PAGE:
Minimum wage woe

Published: Thursday | December 26, 2013 Comments 0


I am writing in response to Shanica Blair's letter published December 23, 2013 titled 'Minimum wage increase an insult'. First, I must commend her for the passion she feels for the poorest of our country and how eager she is to see them improve themselves by earning more. I found your letter quite interesting.

Although I believe that the minimum-wage increase should be greater than $600, there are other issues that one must examine before a reasonable conclusion can be drawn.

A large majority of those who earn minimum wage are neither educated enough to be employed in a higher paying job or produce enough while on the job to earn their employer as much as the present minimum wage. Many of them do not have the capacity to be trained, or are not interested in being trained, so they cannot even be considered for promotion.

I implore you. Ms Blair to conduct an experiment: place an advertisement for a position and conduct an interview for a week to test the persons seeking employment. I am sure you will come to a different conclusion.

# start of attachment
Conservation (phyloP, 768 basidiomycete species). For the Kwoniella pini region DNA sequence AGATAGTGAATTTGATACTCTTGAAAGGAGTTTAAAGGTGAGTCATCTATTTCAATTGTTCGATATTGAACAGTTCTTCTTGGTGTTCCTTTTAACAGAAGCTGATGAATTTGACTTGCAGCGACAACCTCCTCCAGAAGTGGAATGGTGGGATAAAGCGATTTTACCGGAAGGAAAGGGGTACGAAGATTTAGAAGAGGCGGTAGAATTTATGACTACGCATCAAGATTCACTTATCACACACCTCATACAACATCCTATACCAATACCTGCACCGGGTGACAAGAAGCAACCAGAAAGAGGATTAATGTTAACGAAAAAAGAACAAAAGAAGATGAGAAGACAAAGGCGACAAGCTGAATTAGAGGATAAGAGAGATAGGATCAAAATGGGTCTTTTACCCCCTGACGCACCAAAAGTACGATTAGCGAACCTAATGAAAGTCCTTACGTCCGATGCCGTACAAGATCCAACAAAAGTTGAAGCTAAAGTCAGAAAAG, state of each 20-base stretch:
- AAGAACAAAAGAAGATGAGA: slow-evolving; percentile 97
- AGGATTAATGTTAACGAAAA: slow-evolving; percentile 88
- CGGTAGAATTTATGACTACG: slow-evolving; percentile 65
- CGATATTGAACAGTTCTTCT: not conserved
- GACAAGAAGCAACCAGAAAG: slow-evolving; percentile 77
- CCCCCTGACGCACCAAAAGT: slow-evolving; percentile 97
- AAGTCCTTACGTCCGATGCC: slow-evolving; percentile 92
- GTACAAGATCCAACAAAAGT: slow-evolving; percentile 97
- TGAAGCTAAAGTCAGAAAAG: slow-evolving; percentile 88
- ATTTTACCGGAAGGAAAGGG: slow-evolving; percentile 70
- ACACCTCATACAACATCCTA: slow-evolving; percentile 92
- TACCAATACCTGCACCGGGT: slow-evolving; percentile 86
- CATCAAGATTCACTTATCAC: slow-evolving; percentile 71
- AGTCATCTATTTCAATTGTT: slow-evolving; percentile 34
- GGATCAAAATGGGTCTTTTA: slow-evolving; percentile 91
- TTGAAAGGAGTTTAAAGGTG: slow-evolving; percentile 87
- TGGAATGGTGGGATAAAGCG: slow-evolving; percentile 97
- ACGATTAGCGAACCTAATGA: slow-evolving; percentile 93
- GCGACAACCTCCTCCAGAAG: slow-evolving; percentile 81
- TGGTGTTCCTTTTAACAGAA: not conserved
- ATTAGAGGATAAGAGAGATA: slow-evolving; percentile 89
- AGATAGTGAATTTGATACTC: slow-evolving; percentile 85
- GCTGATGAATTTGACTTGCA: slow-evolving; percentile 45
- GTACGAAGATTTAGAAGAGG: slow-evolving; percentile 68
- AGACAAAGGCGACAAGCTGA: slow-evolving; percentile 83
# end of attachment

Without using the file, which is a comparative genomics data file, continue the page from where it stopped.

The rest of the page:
Businesses exist to make profit for their owners and if they don't, their existence will not be for long. You say cut staff and pay more; if this is done, what it means is that someone who is now employed won't be anymore. It also means that the one earning more may not earn twice as much, but will definitely be doing twice as much work if not more.

My problem is the non-enforcement of the minimum-wage law; many employers still continue to employ and pay below minimum wage. I believe something needs to be done about this. The relevant authorities must ensure that employers pay the wage that they are supposed to pay to those they employ.


Coleyville PO


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